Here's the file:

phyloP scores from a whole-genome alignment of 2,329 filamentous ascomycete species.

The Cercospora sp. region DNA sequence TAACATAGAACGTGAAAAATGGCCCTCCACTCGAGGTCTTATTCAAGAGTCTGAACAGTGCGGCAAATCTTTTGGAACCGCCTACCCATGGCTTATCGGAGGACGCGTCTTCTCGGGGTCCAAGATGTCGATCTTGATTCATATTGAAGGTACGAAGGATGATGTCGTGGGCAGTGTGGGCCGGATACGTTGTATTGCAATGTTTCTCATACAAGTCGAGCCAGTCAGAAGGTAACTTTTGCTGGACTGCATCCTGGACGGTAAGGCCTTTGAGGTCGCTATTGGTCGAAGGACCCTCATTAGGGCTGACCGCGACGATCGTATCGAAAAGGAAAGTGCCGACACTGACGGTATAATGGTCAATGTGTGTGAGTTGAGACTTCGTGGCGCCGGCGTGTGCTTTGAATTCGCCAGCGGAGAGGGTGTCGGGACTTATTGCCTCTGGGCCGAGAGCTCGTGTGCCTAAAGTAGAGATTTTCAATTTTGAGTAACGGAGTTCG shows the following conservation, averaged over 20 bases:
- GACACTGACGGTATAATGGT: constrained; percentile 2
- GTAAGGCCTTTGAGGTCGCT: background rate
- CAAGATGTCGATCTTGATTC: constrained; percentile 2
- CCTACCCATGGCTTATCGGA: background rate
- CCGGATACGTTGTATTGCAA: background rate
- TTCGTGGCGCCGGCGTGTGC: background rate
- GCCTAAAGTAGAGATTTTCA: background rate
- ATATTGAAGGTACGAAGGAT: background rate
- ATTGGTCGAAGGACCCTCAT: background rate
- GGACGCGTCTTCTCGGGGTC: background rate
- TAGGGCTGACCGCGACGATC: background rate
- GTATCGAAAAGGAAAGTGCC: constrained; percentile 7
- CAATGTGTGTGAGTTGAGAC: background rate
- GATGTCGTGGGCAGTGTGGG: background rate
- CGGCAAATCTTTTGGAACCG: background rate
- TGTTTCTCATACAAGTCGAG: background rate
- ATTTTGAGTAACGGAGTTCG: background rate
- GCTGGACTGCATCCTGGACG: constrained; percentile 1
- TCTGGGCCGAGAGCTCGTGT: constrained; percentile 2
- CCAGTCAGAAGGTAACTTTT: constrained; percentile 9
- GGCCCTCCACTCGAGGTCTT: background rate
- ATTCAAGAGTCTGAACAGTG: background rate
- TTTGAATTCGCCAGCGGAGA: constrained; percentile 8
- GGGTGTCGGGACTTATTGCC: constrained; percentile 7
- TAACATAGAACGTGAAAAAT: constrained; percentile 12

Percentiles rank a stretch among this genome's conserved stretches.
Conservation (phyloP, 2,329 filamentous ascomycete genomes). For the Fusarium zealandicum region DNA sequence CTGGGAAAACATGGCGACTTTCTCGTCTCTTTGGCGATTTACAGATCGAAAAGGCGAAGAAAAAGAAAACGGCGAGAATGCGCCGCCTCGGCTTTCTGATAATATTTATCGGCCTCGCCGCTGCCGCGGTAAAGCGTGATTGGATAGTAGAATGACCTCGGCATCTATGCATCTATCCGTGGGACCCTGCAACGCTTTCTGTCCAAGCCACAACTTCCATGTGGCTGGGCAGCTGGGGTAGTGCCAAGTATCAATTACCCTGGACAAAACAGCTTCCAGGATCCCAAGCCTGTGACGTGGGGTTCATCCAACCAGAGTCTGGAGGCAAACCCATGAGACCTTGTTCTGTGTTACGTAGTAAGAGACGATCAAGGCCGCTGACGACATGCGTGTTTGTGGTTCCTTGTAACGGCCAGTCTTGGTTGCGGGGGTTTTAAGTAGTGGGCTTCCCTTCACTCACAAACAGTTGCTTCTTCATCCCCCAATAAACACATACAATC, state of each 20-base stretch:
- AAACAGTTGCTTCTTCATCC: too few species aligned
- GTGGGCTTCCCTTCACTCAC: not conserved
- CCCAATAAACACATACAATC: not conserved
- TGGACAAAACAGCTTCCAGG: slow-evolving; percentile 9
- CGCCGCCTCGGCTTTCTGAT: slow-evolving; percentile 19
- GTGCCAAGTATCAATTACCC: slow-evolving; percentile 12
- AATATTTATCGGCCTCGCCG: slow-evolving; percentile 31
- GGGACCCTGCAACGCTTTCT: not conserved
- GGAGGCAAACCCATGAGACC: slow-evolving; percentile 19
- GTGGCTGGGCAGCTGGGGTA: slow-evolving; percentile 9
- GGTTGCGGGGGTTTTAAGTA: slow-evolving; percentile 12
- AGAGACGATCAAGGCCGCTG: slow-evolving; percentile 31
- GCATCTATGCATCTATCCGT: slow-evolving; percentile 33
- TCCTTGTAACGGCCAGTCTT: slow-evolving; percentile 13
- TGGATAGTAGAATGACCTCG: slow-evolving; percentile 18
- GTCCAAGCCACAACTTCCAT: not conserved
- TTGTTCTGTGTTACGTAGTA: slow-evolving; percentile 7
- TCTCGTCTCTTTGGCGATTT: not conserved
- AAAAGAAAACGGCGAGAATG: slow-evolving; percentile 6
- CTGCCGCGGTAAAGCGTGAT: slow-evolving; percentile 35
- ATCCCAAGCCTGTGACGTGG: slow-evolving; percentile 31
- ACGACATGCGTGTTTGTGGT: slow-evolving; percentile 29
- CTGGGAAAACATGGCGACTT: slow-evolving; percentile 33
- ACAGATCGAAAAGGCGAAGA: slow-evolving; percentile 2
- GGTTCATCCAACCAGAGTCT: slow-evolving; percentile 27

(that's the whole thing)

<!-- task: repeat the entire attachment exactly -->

phyloP scores from a whole-genome alignment of 2,329 filamentous ascomycete species.

The Cercospora sp. region DNA sequence TAACATAGAACGTGAAAAATGGCCCTCCACTCGAGGTCTTATTCAAGAGTCTGAACAGTGCGGCAAATCTTTTGGAACCGCCTACCCATGGCTTATCGGAGGACGCGTCTTCTCGGGGTCCAAGATGTCGATCTTGATTCATATTGAAGGTACGAAGGATGATGTCGTGGGCAGTGTGGGCCGGATACGTTGTATTGCAATGTTTCTCATACAAGTCGAGCCAGTCAGAAGGTAACTTTTGCTGGACTGCATCCTGGACGGTAAGGCCTTTGAGGTCGCTATTGGTCGAAGGACCCTCATTAGGGCTGACCGCGACGATCGTATCGAAAAGGAAAGTGCCGACACTGACGGTATAATGGTCAATGTGTGTGAGTTGAGACTTCGTGGCGCCGGCGTGTGCTTTGAATTCGCCAGCGGAGAGGGTGTCGGGACTTATTGCCTCTGGGCCGAGAGCTCGTGTGCCTAAAGTAGAGATTTTCAATTTTGAGTAACGGAGTTCG shows the following conservation, averaged over 20 bases:
- GACACTGACGGTATAATGGT: constrained; percentile 2
- GTAAGGCCTTTGAGGTCGCT: background rate
- CAAGATGTCGATCTTGATTC: constrained; percentile 2
- CCTACCCATGGCTTATCGGA: background rate
- CCGGATACGTTGTATTGCAA: background rate
- TTCGTGGCGCCGGCGTGTGC: background rate
- GCCTAAAGTAGAGATTTTCA: background rate
- ATATTGAAGGTACGAAGGAT: background rate
- ATTGGTCGAAGGACCCTCAT: background rate
- GGACGCGTCTTCTCGGGGTC: background rate
- TAGGGCTGACCGCGACGATC: background rate
- GTATCGAAAAGGAAAGTGCC: constrained; percentile 7
- CAATGTGTGTGAGTTGAGAC: background rate
- GATGTCGTGGGCAGTGTGGG: background rate
- CGGCAAATCTTTTGGAACCG: background rate
- TGTTTCTCATACAAGTCGAG: background rate
- ATTTTGAGTAACGGAGTTCG: background rate
- GCTGGACTGCATCCTGGACG: constrained; percentile 1
- TCTGGGCCGAGAGCTCGTGT: constrained; percentile 2
- CCAGTCAGAAGGTAACTTTT: constrained; percentile 9
- GGCCCTCCACTCGAGGTCTT: background rate
- ATTCAAGAGTCTGAACAGTG: background rate
- TTTGAATTCGCCAGCGGAGA: constrained; percentile 8
- GGGTGTCGGGACTTATTGCC: constrained; percentile 7
- TAACATAGAACGTGAAAAAT: constrained; percentile 12

Percentiles rank a stretch among this genome's conserved stretches.
Conservation (phyloP, 2,329 filamentous ascomycete genomes). For the Fusarium zealandicum region DNA sequence CTGGGAAAACATGGCGACTTTCTCGTCTCTTTGGCGATTTACAGATCGAAAAGGCGAAGAAAAAGAAAACGGCGAGAATGCGCCGCCTCGGCTTTCTGATAATATTTATCGGCCTCGCCGCTGCCGCGGTAAAGCGTGATTGGATAGTAGAATGACCTCGGCATCTATGCATCTATCCGTGGGACCCTGCAACGCTTTCTGTCCAAGCCACAACTTCCATGTGGCTGGGCAGCTGGGGTAGTGCCAAGTATCAATTACCCTGGACAAAACAGCTTCCAGGATCCCAAGCCTGTGACGTGGGGTTCATCCAACCAGAGTCTGGAGGCAAACCCATGAGACCTTGTTCTGTGTTACGTAGTAAGAGACGATCAAGGCCGCTGACGACATGCGTGTTTGTGGTTCCTTGTAACGGCCAGTCTTGGTTGCGGGGGTTTTAAGTAGTGGGCTTCCCTTCACTCACAAACAGTTGCTTCTTCATCCCCCAATAAACACATACAATC, state of each 20-base stretch:
- AAACAGTTGCTTCTTCATCC: too few species aligned
- GTGGGCTTCCCTTCACTCAC: not conserved
- CCCAATAAACACATACAATC: not conserved
- TGGACAAAACAGCTTCCAGG: slow-evolving; percentile 9
- CGCCGCCTCGGCTTTCTGAT: slow-evolving; percentile 19
- GTGCCAAGTATCAATTACCC: slow-evolving; percentile 12
- AATATTTATCGGCCTCGCCG: slow-evolving; percentile 31
- GGGACCCTGCAACGCTTTCT: not conserved
- GGAGGCAAACCCATGAGACC: slow-evolving; percentile 19
- GTGGCTGGGCAGCTGGGGTA: slow-evolving; percentile 9
- GGTTGCGGGGGTTTTAAGTA: slow-evolving; percentile 12
- AGAGACGATCAAGGCCGCTG: slow-evolving; percentile 31
- GCATCTATGCATCTATCCGT: slow-evolving; percentile 33
- TCCTTGTAACGGCCAGTCTT: slow-evolving; percentile 13
- TGGATAGTAGAATGACCTCG: slow-evolving; percentile 18
- GTCCAAGCCACAACTTCCAT: not conserved
- TTGTTCTGTGTTACGTAGTA: slow-evolving; percentile 7
- TCTCGTCTCTTTGGCGATTT: not conserved
- AAAAGAAAACGGCGAGAATG: slow-evolving; percentile 6
- CTGCCGCGGTAAAGCGTGAT: slow-evolving; percentile 35
- ATCCCAAGCCTGTGACGTGG: slow-evolving; percentile 31
- ACGACATGCGTGTTTGTGGT: slow-evolving; percentile 29
- CTGGGAAAACATGGCGACTT: slow-evolving; percentile 33
- ACAGATCGAAAAGGCGAAGA: slow-evolving; percentile 2
- GGTTCATCCAACCAGAGTCT: slow-evolving; percentile 27